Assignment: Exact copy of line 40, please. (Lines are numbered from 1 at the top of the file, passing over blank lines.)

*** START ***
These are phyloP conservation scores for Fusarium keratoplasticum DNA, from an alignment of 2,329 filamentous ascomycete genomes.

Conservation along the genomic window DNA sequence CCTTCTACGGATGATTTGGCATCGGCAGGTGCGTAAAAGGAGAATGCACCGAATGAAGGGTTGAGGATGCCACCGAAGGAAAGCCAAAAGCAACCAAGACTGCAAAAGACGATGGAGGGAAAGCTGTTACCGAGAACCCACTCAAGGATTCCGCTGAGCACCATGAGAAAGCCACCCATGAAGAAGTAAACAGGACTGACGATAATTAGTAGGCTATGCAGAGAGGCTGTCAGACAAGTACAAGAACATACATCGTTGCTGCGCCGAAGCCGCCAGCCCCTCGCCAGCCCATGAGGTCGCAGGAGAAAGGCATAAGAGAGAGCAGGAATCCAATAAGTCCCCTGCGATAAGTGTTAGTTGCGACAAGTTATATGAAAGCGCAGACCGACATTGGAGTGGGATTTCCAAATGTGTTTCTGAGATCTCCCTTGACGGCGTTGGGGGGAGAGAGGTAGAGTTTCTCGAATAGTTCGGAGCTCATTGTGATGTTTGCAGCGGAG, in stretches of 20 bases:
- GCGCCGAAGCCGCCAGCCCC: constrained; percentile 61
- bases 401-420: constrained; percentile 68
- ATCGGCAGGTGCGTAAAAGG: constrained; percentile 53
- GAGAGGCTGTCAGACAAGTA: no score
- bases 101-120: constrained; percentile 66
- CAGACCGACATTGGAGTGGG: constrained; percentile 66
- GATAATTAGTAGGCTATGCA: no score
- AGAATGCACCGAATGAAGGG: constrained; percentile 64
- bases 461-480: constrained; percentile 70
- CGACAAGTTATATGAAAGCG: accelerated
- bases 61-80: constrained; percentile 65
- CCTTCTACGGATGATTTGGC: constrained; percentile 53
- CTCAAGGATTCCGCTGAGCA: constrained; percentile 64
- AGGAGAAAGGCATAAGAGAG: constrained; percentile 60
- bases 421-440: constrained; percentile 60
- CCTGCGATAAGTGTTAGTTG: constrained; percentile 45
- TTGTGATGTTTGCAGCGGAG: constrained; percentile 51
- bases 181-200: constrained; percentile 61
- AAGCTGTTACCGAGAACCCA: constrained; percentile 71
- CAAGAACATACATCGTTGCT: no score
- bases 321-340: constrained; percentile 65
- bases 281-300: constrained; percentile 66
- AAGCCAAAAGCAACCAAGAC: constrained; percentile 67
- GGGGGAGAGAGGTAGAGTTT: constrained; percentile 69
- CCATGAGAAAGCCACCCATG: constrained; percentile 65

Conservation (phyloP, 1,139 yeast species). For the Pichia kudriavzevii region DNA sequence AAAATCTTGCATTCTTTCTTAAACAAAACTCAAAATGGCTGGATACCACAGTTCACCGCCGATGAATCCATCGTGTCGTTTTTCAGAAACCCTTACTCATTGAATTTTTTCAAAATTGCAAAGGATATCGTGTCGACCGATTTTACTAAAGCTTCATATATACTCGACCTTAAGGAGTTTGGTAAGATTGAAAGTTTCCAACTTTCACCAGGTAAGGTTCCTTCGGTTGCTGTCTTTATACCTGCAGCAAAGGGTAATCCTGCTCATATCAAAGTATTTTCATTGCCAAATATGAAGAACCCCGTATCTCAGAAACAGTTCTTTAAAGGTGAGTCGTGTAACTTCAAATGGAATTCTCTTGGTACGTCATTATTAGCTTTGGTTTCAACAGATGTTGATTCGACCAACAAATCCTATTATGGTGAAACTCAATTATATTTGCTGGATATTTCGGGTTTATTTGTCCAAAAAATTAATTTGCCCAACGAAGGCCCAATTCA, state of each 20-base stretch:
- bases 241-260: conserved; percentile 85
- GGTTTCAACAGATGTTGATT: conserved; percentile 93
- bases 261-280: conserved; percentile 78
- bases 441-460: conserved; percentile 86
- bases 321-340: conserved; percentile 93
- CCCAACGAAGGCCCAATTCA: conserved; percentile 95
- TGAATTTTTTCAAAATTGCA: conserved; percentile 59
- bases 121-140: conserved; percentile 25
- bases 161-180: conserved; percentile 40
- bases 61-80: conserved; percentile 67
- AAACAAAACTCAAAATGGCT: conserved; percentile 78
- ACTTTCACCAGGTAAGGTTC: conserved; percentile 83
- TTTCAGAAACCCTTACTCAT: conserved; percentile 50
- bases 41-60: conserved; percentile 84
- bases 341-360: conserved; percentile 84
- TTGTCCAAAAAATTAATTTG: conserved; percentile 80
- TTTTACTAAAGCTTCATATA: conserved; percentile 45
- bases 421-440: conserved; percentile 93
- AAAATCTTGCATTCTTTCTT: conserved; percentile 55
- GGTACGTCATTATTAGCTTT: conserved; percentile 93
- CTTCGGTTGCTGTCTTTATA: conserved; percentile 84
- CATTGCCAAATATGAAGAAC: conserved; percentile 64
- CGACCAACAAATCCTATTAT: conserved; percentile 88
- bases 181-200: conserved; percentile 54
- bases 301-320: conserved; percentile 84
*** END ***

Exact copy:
- ACTTTCACCAGGTAAGGTTC: conserved; percentile 83